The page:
The problem we now have is that there are few if any "Western Countries" that have any moral ground to denounce the actions of China and Russia and all the other "BAD" countries without freedoms.

    The US, European countries, and especially the UK have taken measures of the last decade that the East German Stasi could only have dreamed of having.

    It is kind of hard for the politicians to complain about a police state when they are doing their best to turn their own countries into one.

    It will probably not stop them though as hypocrisy and politicians are the best of friends.

  • Jan 17th, 2017 @ 7:33pm

    Re: Re: Re: WRONG...

    While I do not condone in any way Russia getting involved in the US election the US has no high ground here at all.

    We have a long history of not only interfering in elections but of actively overthrowing (or at least helping others overthrow) Govts that we do not like.

    We interfere with other countries more than anyone and then when somebody else does it we act all holier than thou.

  • Nov 21st, 2016 @ 4:40am

    I hate to sound pro Russian but....

    You can not really blame Russia, the EU, and other countries from not wanting all the info on their citizens stored in the US.

    Even ignoring the getting hacked aspect of the situation the US Govt has shown that it does not care about privacy at all and is more than willing to scoop up any and all information within reach regardless of what any law or the Constitution says.

  • Nov 17th, 2016 @ 10:59am

    You still need to test your connection

    I have been using PIA for at least a couple of years and some recent testing showed that I was still leaking some information. Updating and tweaking fixed most of them but their IPv6 leak protection does not work (at least on my win7 computer) and I ended up disabling IPv6 altogether for now. Not really a long term solution but hopefully at some point their IPv6 leak protection will do what it is supposed to do.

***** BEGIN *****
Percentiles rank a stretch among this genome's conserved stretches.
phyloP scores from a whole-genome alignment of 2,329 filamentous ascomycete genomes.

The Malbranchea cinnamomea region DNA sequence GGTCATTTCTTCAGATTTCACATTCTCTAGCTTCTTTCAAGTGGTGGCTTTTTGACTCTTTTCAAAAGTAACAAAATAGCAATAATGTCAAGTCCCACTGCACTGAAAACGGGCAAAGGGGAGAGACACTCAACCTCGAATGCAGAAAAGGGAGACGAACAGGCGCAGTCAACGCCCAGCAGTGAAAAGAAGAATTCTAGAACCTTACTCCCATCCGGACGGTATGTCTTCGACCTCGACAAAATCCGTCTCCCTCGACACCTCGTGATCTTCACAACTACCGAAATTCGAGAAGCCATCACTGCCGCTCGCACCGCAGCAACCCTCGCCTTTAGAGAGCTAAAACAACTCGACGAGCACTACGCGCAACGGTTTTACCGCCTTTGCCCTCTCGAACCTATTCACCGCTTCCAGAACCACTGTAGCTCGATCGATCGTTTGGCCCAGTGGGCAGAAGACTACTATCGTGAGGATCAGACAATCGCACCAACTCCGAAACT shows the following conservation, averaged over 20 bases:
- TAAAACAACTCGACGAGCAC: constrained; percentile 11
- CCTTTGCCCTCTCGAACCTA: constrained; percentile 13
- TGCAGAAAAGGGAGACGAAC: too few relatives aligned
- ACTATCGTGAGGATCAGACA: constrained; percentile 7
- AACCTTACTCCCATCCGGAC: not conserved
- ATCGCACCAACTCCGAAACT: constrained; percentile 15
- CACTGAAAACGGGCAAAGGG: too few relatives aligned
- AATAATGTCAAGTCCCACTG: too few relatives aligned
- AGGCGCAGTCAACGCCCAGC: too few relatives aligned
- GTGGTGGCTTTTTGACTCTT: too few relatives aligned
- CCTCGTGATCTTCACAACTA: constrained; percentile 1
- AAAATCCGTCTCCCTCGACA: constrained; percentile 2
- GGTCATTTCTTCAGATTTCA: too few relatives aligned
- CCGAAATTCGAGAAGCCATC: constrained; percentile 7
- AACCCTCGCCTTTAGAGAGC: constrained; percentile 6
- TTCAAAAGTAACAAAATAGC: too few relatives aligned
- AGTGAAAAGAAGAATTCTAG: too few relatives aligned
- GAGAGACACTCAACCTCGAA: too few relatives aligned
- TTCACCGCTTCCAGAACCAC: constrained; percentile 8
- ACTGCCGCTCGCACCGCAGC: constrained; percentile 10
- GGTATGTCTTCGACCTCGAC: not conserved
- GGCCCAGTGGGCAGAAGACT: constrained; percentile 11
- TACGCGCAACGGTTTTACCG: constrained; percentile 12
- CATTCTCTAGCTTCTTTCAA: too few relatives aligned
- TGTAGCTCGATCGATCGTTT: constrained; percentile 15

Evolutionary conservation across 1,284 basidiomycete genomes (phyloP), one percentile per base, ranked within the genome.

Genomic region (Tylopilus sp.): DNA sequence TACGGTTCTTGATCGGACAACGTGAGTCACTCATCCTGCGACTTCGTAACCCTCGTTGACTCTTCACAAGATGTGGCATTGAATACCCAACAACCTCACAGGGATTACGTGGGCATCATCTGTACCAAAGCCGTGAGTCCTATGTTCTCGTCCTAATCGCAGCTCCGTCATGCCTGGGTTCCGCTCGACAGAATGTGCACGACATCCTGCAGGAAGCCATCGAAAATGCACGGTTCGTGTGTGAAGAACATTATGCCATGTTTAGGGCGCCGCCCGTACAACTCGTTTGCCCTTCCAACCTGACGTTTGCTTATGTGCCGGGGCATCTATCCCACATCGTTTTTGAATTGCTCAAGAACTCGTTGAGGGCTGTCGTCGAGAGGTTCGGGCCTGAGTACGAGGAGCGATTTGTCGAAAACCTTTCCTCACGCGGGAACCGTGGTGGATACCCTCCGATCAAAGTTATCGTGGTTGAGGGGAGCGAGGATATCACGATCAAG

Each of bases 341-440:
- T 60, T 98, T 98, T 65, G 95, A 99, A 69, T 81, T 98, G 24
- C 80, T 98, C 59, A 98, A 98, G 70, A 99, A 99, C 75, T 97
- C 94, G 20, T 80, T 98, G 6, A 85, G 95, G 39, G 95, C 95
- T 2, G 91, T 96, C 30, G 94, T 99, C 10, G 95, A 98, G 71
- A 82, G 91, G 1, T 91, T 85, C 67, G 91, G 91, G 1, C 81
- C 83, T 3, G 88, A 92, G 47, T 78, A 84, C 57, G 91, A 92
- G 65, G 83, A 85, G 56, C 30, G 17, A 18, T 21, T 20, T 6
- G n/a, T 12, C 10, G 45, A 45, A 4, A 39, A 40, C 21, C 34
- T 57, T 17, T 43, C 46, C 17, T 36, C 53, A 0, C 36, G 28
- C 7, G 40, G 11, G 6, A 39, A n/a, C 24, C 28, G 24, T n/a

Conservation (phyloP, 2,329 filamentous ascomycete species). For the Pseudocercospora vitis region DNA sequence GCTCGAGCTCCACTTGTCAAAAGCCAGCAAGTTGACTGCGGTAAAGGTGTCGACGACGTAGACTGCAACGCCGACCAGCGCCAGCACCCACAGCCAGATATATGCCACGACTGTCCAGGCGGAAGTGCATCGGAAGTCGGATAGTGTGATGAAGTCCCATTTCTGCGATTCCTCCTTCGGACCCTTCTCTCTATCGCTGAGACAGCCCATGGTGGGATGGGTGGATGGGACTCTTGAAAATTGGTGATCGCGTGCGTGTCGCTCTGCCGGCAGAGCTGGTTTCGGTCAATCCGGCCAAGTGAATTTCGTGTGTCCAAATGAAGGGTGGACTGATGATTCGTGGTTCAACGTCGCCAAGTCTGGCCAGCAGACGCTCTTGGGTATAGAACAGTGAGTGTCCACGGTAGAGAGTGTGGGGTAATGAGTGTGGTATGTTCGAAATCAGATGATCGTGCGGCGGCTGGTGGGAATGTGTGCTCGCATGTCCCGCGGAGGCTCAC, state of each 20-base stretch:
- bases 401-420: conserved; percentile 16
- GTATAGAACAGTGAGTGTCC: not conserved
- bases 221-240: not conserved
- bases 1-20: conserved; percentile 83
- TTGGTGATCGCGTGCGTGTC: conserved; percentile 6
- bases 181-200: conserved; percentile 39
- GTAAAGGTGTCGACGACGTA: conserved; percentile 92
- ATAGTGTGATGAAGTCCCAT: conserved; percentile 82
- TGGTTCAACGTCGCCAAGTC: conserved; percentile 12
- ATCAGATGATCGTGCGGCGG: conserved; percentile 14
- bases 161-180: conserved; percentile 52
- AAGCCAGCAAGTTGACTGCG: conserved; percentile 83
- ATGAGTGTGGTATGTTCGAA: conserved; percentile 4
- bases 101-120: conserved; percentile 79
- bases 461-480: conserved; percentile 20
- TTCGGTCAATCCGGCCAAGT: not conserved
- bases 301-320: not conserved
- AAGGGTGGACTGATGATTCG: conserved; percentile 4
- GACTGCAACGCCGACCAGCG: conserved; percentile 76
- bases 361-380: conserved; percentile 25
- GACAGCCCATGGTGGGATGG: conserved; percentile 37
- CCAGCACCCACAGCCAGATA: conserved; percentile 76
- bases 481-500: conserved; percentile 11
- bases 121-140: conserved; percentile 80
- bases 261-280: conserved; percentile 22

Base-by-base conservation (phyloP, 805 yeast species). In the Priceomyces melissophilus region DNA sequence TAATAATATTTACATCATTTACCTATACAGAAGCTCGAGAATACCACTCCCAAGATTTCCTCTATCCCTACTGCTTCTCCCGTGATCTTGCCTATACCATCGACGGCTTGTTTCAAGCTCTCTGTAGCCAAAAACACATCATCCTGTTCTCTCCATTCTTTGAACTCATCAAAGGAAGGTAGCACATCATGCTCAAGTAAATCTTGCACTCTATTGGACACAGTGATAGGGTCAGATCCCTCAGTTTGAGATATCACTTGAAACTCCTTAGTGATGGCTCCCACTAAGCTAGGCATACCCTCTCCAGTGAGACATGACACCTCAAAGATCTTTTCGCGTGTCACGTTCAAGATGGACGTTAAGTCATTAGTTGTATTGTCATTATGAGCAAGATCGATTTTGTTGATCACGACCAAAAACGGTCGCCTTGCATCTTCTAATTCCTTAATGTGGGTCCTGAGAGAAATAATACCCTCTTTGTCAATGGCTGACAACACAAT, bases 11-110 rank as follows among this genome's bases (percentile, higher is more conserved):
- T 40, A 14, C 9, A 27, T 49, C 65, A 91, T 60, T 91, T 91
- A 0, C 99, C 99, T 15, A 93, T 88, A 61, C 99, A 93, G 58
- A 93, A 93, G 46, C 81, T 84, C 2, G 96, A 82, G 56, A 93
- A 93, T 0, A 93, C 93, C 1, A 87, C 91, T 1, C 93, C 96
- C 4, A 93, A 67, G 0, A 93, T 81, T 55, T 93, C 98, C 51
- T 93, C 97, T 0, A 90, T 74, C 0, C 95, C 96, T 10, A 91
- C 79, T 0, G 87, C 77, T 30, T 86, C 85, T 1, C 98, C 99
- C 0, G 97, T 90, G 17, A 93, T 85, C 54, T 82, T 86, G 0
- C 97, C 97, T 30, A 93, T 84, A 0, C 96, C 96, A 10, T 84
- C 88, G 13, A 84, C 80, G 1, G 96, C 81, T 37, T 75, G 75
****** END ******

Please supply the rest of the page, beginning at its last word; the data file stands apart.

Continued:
You need to run regular privacy testing to make sure all the steps you are taking are actually working like they should.

  • Sep 12th, 2016 @ 9:09pm

    Not really seeing the problem here

    "As we noted, Ravi filming Clementi was definitely creepy, immature and dumb. But criminal?"

    Do you really think this is not something that should be against the law? Seriously?


    The guy secretly filmed someone having sex and then put it on the web for other people to watch.

    If that is not a criminal act that deserves some jail time then it sure should be.

    I can see your argument that people should not go to jail for what someone else did (in this case a suicide) but that is not what he was convicted of doing so I do not really see that justice was somehow perverted in this case.

  • Aug 31st, 2016 @ 8:24am

    My First Thought: The Runaway Jury

    Reminds me of the Grisham novel The Runaway Jury.

    I personally do not see the problem as long as the info on the security problems is correct. We have been seeing a lot of companies just sweep these issues under the rug and not spending the time and money to fix them. Hitting the shareholders in the pocket may be the only way to get them to act.

    The only problem I see is if people start using fake security problems to try and drive down stock prices and make money off of it.